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Swiss Trip Unidentified Birds

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Old Saturday 29th August 2015, 21:59   #1
Ornitheologist
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Swiss Trip Unidentified Birds

Thanks to some great advice on this forum I have just had a brilliant visit to Switzerland. Highlights on the birding front were Black Woodpecker, plenty of Nutcracker, Alpine Swift (at Bern just as you said), Citril Finch, Alpine Chough, and the icing on the cake - a juvenile Lammergeier.

I just have a few of questions;

1) At Neiderhorn at about 8:30am there was a small flock of bunting sized birds numbering 6-8 feeding in the grass. They immediately looked like Twite but obviously could not be. They were darker overall than twite but did have similar steaking on their chests. They would not allow me to get close enough to get any detail. They had a call that was a 'sip sip'. The bill was narrow and pointed and from the rear they were reminiscent of House Sparrow but less red. Alpine Accentor? But this seems too low down at this time of year. Can anyone help?

2) On the way up to Neiderhorn on the cable car just below Mittelstation Vorsass there was a very pale grouse sized bird sitting on bottom branch of conifer on outside edge of copse of conifer trees. The only thing I can think of is Hazel Hen. It appeared more pale than the Collins Birds Guide book suggests for Hazel Hen. I am familiar with Ptarmigan and know it was not that. Any suggestions?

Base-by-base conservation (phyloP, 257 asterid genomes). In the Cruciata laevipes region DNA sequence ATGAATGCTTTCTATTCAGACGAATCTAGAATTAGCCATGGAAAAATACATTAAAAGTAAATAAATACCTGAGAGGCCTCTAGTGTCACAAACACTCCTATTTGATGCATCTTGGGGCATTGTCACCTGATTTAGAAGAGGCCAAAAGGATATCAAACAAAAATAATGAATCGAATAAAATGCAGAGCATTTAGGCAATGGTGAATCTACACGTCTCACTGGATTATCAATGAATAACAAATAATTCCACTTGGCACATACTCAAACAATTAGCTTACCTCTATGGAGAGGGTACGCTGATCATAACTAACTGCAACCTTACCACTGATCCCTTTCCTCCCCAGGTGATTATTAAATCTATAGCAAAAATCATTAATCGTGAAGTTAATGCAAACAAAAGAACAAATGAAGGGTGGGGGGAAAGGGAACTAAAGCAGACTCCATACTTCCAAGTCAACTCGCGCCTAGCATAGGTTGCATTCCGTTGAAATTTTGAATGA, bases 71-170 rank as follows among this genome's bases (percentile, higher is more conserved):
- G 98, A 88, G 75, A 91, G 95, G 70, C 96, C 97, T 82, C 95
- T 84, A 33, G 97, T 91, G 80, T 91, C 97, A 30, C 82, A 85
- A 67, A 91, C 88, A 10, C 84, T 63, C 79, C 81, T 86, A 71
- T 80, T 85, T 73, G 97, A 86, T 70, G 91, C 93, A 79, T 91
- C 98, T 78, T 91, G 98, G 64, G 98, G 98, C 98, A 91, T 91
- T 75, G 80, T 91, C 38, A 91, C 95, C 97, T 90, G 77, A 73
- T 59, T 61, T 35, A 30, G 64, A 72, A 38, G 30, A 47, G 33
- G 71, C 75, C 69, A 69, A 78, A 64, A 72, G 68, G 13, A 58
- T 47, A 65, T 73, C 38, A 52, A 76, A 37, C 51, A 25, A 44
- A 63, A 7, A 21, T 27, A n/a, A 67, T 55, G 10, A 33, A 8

3) On the last night I was walking through the woods at the back of Manor Farm, Unterseen, and came across two owls in the dark. They were perched about 10 meters up in conifers and were about the size of a Jay/Nutcracker. Their wings were not overly long and were pale on the underside when flying. Their tails had a slight point to them as they flew. When perched they had some dark streaks on the chest. There were some calls just before I found them which were not Tawny Owl (I am familiar with them) so I have narrowed it down to Long-eared Owl (too big?) or Tengmal's Owl (too light?) I have attached a very poor picture if that helps.

Thank you for all your help - in anticipation.

David
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Old Sunday 30th August 2015, 13:01   #2
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You may want to ask a moderator to move this thread to the ID section so that more people will be aware of it, and respond.

As for the accentor and owl calls, have you checked xeno-canto?
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Old Sunday 30th August 2015, 13:08   #3
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Thanks. I will do.

David
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Old Sunday 30th August 2015, 13:19   #4
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For no.2 size may be an issue you have to resolve - have you considered female Black Grouse or even Pheasant?